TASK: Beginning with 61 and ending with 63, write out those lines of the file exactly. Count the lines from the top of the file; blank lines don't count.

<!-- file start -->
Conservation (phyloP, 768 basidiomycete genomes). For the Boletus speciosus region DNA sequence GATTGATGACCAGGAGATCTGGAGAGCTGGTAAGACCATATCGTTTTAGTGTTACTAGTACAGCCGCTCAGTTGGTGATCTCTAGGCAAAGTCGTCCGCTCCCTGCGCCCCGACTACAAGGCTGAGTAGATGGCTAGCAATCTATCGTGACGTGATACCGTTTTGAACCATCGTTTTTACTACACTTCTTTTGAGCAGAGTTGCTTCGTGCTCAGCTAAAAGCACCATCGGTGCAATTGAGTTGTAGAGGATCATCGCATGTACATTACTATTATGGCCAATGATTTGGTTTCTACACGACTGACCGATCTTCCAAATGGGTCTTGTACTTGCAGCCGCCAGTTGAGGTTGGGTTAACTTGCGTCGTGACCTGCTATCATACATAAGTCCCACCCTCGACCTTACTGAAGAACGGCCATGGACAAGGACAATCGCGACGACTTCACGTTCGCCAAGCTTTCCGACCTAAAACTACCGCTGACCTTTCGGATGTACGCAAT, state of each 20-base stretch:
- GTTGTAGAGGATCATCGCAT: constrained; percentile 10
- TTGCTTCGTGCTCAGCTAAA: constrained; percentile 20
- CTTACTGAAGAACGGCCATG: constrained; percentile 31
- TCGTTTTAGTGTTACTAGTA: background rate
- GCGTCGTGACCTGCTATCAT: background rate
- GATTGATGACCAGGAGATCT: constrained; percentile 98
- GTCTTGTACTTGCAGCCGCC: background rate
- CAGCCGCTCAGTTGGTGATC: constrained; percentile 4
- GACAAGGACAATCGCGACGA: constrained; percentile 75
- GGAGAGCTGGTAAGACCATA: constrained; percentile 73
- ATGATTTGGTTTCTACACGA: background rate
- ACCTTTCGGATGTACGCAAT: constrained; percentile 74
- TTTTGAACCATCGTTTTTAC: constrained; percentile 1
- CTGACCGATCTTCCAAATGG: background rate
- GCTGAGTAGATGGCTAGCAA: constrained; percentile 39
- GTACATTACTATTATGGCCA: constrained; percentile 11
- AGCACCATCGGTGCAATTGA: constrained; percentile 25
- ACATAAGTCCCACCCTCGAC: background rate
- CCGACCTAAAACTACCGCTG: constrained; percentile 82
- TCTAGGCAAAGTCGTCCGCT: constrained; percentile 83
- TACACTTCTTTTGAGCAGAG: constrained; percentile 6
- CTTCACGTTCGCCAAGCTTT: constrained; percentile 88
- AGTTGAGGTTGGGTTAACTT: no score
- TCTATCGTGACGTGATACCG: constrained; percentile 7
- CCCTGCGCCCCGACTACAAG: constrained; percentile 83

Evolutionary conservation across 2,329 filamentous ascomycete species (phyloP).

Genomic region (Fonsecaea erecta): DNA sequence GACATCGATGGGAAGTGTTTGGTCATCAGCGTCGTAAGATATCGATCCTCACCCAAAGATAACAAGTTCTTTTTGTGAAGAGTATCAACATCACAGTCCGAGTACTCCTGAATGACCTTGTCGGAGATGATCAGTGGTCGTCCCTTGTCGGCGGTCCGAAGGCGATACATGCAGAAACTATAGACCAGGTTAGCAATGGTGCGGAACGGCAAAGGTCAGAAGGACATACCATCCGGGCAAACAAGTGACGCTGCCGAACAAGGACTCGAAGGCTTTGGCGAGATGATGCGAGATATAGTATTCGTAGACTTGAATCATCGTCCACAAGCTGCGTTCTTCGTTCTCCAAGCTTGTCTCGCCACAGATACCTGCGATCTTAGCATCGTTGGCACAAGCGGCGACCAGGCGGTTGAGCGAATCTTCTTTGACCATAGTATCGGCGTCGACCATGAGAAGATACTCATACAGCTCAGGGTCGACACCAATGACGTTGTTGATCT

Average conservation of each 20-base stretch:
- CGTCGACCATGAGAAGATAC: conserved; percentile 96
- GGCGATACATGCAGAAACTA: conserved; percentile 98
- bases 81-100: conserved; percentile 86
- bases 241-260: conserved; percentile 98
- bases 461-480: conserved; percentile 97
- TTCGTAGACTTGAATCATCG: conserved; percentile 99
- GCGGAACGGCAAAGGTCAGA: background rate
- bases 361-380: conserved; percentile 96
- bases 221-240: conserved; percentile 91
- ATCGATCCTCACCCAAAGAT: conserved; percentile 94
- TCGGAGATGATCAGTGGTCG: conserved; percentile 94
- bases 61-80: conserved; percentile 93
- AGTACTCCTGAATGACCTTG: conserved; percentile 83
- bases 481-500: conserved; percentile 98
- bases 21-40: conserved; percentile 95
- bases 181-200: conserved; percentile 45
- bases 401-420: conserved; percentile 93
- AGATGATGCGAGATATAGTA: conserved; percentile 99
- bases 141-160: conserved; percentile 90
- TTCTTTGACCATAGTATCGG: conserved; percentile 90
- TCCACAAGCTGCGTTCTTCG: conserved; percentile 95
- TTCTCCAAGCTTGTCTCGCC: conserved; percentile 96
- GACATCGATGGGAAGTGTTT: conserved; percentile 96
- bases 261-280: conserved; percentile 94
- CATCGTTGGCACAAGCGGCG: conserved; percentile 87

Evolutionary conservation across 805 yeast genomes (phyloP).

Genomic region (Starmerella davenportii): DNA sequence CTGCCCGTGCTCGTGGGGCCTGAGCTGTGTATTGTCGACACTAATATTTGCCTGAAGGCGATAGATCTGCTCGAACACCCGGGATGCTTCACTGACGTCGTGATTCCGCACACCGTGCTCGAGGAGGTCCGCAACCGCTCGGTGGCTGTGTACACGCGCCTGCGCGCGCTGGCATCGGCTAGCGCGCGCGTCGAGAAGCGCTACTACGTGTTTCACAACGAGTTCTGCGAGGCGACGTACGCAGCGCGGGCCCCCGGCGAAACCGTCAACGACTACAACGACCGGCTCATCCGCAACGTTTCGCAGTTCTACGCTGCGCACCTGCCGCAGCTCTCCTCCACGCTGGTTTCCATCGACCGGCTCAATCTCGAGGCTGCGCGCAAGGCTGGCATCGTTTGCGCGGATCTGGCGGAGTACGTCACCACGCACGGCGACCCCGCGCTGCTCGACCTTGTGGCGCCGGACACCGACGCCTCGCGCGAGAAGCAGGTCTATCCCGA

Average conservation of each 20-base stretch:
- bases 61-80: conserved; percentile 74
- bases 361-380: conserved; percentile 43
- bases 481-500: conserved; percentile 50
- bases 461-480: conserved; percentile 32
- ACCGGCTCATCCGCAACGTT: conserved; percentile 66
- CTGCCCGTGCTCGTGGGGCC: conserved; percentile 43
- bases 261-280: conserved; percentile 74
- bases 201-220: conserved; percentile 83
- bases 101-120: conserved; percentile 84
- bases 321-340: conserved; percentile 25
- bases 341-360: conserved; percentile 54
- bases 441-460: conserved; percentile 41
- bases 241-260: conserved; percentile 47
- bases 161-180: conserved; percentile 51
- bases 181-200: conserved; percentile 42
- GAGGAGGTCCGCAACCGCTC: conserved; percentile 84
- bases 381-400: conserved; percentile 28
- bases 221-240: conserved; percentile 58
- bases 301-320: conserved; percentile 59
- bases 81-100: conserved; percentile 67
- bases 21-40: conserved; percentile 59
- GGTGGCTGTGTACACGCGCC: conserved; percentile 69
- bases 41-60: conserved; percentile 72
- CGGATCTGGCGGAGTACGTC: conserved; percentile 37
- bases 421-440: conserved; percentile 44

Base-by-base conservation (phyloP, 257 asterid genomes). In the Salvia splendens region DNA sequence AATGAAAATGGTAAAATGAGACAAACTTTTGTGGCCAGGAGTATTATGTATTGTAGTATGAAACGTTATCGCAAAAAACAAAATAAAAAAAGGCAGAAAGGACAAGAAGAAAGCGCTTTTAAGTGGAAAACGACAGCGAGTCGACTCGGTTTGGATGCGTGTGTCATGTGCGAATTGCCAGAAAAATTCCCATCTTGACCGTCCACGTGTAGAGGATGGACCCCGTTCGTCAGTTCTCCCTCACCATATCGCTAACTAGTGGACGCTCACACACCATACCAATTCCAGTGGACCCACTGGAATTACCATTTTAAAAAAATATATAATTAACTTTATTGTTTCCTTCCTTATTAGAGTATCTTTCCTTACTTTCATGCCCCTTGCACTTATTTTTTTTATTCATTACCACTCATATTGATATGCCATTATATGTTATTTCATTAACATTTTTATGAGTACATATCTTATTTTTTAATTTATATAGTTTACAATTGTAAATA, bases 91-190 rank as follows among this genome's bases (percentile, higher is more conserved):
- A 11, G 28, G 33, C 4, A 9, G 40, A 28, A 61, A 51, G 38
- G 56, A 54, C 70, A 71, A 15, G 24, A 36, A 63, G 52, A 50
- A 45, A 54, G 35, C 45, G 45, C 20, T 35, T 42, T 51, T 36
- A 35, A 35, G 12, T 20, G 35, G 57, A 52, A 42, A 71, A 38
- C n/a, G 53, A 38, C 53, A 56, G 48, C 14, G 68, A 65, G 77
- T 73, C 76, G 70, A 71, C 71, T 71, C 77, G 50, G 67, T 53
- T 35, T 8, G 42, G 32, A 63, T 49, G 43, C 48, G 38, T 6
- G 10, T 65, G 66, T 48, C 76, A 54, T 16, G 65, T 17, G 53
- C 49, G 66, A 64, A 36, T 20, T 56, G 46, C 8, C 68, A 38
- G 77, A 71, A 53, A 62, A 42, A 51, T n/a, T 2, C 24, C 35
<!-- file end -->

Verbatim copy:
- bases 461-480: conserved; percentile 32
- ACCGGCTCATCCGCAACGTT: conserved; percentile 66
- CTGCCCGTGCTCGTGGGGCC: conserved; percentile 43